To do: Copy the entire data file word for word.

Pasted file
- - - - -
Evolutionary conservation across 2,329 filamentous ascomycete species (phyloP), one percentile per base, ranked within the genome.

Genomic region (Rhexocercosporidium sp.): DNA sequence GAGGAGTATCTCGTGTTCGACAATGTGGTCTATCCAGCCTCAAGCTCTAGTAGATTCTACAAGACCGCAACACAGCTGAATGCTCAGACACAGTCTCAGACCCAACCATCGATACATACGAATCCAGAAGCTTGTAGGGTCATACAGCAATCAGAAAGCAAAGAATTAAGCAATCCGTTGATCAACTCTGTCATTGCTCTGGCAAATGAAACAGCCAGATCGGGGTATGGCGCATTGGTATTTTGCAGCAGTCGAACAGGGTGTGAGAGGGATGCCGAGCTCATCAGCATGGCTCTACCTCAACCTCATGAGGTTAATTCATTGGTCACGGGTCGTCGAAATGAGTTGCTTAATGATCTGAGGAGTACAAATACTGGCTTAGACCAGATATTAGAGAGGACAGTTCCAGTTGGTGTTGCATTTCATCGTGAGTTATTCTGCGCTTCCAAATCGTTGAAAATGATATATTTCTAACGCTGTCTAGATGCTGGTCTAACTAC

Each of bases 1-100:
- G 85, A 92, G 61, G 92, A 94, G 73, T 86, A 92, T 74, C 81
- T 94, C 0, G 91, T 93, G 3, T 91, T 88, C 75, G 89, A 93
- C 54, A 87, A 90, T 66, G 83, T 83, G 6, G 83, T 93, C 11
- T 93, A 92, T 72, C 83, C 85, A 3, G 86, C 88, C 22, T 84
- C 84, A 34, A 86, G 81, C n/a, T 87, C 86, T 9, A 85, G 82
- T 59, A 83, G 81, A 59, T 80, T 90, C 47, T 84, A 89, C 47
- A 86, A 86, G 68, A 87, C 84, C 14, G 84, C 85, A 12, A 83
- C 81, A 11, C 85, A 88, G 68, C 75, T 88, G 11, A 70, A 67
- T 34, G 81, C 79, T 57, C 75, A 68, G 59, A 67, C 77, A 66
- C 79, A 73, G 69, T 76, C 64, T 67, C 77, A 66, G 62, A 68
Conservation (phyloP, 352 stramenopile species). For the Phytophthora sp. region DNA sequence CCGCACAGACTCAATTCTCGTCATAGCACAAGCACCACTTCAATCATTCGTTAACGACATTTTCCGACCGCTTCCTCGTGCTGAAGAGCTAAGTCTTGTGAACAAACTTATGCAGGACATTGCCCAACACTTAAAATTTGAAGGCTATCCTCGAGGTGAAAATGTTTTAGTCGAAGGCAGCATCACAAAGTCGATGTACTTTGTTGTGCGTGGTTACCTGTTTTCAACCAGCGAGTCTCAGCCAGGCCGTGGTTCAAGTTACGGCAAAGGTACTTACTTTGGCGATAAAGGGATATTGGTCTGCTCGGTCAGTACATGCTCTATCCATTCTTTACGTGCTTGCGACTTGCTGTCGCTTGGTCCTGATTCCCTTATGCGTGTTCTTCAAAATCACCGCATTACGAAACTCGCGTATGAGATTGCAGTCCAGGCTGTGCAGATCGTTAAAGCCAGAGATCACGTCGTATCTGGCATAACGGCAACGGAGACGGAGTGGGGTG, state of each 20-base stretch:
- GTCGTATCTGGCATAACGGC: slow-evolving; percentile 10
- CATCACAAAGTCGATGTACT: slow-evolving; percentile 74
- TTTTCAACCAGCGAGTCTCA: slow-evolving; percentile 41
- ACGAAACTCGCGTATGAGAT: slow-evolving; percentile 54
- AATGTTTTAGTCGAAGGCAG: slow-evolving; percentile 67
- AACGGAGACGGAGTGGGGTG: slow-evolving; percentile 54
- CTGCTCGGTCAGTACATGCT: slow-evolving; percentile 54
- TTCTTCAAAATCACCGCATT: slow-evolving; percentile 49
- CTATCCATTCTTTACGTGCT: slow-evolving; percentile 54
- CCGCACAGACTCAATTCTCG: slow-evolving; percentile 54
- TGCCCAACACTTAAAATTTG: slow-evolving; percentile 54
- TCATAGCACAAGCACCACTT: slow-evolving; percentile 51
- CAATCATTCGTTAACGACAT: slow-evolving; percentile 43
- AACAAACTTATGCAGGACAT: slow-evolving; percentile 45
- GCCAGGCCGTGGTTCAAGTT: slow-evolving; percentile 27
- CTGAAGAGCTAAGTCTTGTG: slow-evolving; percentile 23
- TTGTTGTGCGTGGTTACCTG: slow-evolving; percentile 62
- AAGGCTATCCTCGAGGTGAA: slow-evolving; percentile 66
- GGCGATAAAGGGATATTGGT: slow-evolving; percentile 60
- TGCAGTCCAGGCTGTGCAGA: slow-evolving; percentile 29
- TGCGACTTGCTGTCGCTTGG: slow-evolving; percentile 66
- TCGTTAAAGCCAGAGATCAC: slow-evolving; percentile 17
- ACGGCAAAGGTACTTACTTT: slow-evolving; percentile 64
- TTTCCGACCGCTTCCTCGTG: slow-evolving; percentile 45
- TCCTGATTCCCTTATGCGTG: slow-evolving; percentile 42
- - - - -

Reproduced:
Evolutionary conservation across 2,329 filamentous ascomycete species (phyloP), one percentile per base, ranked within the genome.

Genomic region (Rhexocercosporidium sp.): DNA sequence GAGGAGTATCTCGTGTTCGACAATGTGGTCTATCCAGCCTCAAGCTCTAGTAGATTCTACAAGACCGCAACACAGCTGAATGCTCAGACACAGTCTCAGACCCAACCATCGATACATACGAATCCAGAAGCTTGTAGGGTCATACAGCAATCAGAAAGCAAAGAATTAAGCAATCCGTTGATCAACTCTGTCATTGCTCTGGCAAATGAAACAGCCAGATCGGGGTATGGCGCATTGGTATTTTGCAGCAGTCGAACAGGGTGTGAGAGGGATGCCGAGCTCATCAGCATGGCTCTACCTCAACCTCATGAGGTTAATTCATTGGTCACGGGTCGTCGAAATGAGTTGCTTAATGATCTGAGGAGTACAAATACTGGCTTAGACCAGATATTAGAGAGGACAGTTCCAGTTGGTGTTGCATTTCATCGTGAGTTATTCTGCGCTTCCAAATCGTTGAAAATGATATATTTCTAACGCTGTCTAGATGCTGGTCTAACTAC

Each of bases 1-100:
- G 85, A 92, G 61, G 92, A 94, G 73, T 86, A 92, T 74, C 81
- T 94, C 0, G 91, T 93, G 3, T 91, T 88, C 75, G 89, A 93
- C 54, A 87, A 90, T 66, G 83, T 83, G 6, G 83, T 93, C 11
- T 93, A 92, T 72, C 83, C 85, A 3, G 86, C 88, C 22, T 84
- C 84, A 34, A 86, G 81, C n/a, T 87, C 86, T 9, A 85, G 82
- T 59, A 83, G 81, A 59, T 80, T 90, C 47, T 84, A 89, C 47
- A 86, A 86, G 68, A 87, C 84, C 14, G 84, C 85, A 12, A 83
- C 81, A 11, C 85, A 88, G 68, C 75, T 88, G 11, A 70, A 67
- T 34, G 81, C 79, T 57, C 75, A 68, G 59, A 67, C 77, A 66
- C 79, A 73, G 69, T 76, C 64, T 67, C 77, A 66, G 62, A 68
Conservation (phyloP, 352 stramenopile species). For the Phytophthora sp. region DNA sequence CCGCACAGACTCAATTCTCGTCATAGCACAAGCACCACTTCAATCATTCGTTAACGACATTTTCCGACCGCTTCCTCGTGCTGAAGAGCTAAGTCTTGTGAACAAACTTATGCAGGACATTGCCCAACACTTAAAATTTGAAGGCTATCCTCGAGGTGAAAATGTTTTAGTCGAAGGCAGCATCACAAAGTCGATGTACTTTGTTGTGCGTGGTTACCTGTTTTCAACCAGCGAGTCTCAGCCAGGCCGTGGTTCAAGTTACGGCAAAGGTACTTACTTTGGCGATAAAGGGATATTGGTCTGCTCGGTCAGTACATGCTCTATCCATTCTTTACGTGCTTGCGACTTGCTGTCGCTTGGTCCTGATTCCCTTATGCGTGTTCTTCAAAATCACCGCATTACGAAACTCGCGTATGAGATTGCAGTCCAGGCTGTGCAGATCGTTAAAGCCAGAGATCACGTCGTATCTGGCATAACGGCAACGGAGACGGAGTGGGGTG, state of each 20-base stretch:
- GTCGTATCTGGCATAACGGC: slow-evolving; percentile 10
- CATCACAAAGTCGATGTACT: slow-evolving; percentile 74
- TTTTCAACCAGCGAGTCTCA: slow-evolving; percentile 41
- ACGAAACTCGCGTATGAGAT: slow-evolving; percentile 54
- AATGTTTTAGTCGAAGGCAG: slow-evolving; percentile 67
- AACGGAGACGGAGTGGGGTG: slow-evolving; percentile 54
- CTGCTCGGTCAGTACATGCT: slow-evolving; percentile 54
- TTCTTCAAAATCACCGCATT: slow-evolving; percentile 49
- CTATCCATTCTTTACGTGCT: slow-evolving; percentile 54
- CCGCACAGACTCAATTCTCG: slow-evolving; percentile 54
- TGCCCAACACTTAAAATTTG: slow-evolving; percentile 54
- TCATAGCACAAGCACCACTT: slow-evolving; percentile 51
- CAATCATTCGTTAACGACAT: slow-evolving; percentile 43
- AACAAACTTATGCAGGACAT: slow-evolving; percentile 45
- GCCAGGCCGTGGTTCAAGTT: slow-evolving; percentile 27
- CTGAAGAGCTAAGTCTTGTG: slow-evolving; percentile 23
- TTGTTGTGCGTGGTTACCTG: slow-evolving; percentile 62
- AAGGCTATCCTCGAGGTGAA: slow-evolving; percentile 66
- GGCGATAAAGGGATATTGGT: slow-evolving; percentile 60
- TGCAGTCCAGGCTGTGCAGA: slow-evolving; percentile 29
- TGCGACTTGCTGTCGCTTGG: slow-evolving; percentile 66
- TCGTTAAAGCCAGAGATCAC: slow-evolving; percentile 17
- ACGGCAAAGGTACTTACTTT: slow-evolving; percentile 64
- TTTCCGACCGCTTCCTCGTG: slow-evolving; percentile 45
- TCCTGATTCCCTTATGCGTG: slow-evolving; percentile 42